Thu, May 26, 2011 - Page 3 News List

Shen denies selling out Taiwan to gain visa-waiver status

By Shih Hsiu-chuan  /  Staff Reporter

Deputy Minister of Foreign Affairs Shen Ssu-tsun (沈斯淳) yesterday denied allegations by Democratic Progressive Party (DPP) lawmakers that the ministry had negotiated visa-waiver exemptions at the cost of the country’s sovereignty.

“We absolutely did not sell out our sovereignty in exchange for visa exemptions from Croatia and Slovenia,” Shen told DPP Legislator Tsai Huang-liang (蔡煌瑯) at the legislature’s Foreign and Defense Committee.

Republic of China (ROC) passport holders can now enter 113 countries and territories without a visa, with Israel expected to become the 114th.

However, it was recently discovered that Taiwan is considered part of the People’s Republic of China (PRC) by some of the countries.

Examples cited were Croatia, which refers to the country as “Taiwan, People’s Republic of China” in its regulations on the visa regime, while Slovenia places Taiwan under the category “China” along with Hong Kong and Macau.

Tsai asked Shen to pledge that Taiwan had not secured visa exemptions by agreeing to be listed under “China.”

“The losses will outweigh the gains” if the ministry compromises the sovereignty of the country to obtain visa-waiver status, Tsai said.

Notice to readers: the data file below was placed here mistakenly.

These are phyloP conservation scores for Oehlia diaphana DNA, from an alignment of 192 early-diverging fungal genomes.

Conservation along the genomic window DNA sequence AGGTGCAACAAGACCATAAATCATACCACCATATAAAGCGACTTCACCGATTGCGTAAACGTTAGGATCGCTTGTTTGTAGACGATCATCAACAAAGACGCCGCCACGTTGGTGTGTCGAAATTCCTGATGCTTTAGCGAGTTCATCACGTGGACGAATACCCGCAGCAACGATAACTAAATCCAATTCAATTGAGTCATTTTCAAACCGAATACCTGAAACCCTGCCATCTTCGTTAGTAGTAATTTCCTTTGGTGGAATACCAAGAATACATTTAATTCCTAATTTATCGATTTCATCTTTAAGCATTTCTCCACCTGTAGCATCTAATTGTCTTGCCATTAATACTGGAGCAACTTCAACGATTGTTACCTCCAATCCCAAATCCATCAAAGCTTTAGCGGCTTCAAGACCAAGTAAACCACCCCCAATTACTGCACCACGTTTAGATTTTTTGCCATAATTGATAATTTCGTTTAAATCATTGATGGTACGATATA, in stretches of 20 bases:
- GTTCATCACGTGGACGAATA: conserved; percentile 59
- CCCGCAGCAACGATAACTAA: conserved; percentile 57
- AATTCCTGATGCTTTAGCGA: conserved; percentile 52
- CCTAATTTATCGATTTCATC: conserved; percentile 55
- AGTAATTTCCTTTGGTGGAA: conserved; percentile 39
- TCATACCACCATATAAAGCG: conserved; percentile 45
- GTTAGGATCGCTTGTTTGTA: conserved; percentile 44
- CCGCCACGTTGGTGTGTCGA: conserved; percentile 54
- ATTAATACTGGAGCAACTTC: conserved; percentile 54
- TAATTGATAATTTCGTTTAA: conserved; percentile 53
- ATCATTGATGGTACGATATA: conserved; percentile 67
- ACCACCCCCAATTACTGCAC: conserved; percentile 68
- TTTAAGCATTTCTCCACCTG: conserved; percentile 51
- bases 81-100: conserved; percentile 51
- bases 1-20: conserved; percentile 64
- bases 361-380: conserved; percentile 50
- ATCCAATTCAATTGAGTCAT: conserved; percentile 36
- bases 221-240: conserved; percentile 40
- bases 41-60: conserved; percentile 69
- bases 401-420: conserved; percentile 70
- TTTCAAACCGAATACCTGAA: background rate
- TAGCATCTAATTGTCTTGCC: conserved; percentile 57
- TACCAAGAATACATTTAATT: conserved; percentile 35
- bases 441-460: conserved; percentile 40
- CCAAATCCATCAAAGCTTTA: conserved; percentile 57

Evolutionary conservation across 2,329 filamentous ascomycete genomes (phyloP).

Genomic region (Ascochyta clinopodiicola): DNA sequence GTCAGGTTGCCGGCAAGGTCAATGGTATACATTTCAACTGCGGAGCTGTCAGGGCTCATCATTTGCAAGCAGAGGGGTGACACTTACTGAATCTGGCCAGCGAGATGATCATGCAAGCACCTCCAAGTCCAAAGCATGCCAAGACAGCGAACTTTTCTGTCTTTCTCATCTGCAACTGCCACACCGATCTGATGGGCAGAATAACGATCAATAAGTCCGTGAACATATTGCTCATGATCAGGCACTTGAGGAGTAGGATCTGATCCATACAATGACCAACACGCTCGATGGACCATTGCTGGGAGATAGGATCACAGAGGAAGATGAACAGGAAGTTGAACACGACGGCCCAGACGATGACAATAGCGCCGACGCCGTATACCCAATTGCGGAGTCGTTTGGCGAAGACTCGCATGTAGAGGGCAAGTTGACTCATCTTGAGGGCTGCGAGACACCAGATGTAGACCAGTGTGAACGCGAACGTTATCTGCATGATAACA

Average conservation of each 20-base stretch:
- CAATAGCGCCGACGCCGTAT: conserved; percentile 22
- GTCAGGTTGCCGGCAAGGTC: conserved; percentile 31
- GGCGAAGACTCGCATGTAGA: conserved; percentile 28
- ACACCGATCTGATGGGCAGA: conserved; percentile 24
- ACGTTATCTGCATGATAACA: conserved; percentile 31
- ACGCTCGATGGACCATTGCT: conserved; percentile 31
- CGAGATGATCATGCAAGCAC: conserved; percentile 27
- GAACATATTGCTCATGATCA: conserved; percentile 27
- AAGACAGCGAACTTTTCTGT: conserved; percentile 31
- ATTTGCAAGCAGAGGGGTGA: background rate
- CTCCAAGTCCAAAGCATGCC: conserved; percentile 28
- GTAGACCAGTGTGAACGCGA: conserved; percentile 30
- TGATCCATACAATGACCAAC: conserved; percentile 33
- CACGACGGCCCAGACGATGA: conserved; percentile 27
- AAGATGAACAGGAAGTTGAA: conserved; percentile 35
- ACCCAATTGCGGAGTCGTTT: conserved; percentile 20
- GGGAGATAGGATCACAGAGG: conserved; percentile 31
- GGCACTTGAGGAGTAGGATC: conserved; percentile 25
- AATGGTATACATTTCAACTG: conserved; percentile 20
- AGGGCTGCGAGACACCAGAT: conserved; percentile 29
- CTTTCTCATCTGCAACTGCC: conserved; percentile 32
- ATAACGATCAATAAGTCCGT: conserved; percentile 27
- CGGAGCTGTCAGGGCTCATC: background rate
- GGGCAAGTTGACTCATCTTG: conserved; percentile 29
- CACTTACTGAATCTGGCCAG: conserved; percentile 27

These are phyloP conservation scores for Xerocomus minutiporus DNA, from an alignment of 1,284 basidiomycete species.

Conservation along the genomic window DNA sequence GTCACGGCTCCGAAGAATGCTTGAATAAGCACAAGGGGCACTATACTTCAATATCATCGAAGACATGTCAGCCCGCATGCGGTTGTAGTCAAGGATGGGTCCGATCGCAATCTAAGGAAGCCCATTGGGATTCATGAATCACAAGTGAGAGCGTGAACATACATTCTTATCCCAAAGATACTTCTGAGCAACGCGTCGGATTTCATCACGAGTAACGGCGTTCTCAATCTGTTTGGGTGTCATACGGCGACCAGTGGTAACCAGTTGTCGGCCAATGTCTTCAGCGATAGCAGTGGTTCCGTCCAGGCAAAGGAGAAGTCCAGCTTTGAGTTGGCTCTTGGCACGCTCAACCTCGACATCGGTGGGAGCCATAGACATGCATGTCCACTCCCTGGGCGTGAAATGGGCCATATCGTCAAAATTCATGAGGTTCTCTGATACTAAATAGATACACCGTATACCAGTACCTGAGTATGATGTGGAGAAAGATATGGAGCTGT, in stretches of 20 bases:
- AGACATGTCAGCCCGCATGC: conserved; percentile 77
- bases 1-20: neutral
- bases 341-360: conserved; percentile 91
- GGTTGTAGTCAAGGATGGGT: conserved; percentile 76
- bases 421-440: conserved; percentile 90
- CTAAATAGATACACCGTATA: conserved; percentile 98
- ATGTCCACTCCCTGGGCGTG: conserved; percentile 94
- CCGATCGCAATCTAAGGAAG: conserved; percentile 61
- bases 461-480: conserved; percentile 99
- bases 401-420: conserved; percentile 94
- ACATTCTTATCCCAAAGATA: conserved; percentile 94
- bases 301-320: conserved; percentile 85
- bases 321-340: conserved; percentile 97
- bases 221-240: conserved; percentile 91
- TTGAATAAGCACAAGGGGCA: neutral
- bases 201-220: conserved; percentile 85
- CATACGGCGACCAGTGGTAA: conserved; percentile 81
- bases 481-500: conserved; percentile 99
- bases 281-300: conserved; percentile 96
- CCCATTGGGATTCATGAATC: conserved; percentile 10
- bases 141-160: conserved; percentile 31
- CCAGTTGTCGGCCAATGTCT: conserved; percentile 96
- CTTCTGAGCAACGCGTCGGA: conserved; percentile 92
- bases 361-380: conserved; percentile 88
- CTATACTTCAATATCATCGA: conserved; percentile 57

Shen said the ministry did not surrender to the “one China” principle and that it was actively negotiating with Croatia and Slovenia on the matter.

Slovenia is a member of the Schengen Area in which ROC citizens can enter without a visa after Taiwan was included in the EU’s visa-waiver program late last year, while Croatia took its own initiative, Shen said.

“Croatia addressed us as Taiwan in a letter” regarding the offer, Shen said.

Chinese Nationalist Party (KMT) Legislator Ting Shou-chung (丁守中) said the ministry should be praised for securing visa-free privileges from countries that do not have official diplomatic ties with Taiwan.

“It’s written in the communiques [signed between those countries and China upon establishing diplomatic ties] that Taiwan is a part of China. We are unable to change that reality,” Ting said. “The ministry overcame various obstacles in leading those countries to consider Taiwan as a political entity, which is something worthy of our encouragement.”

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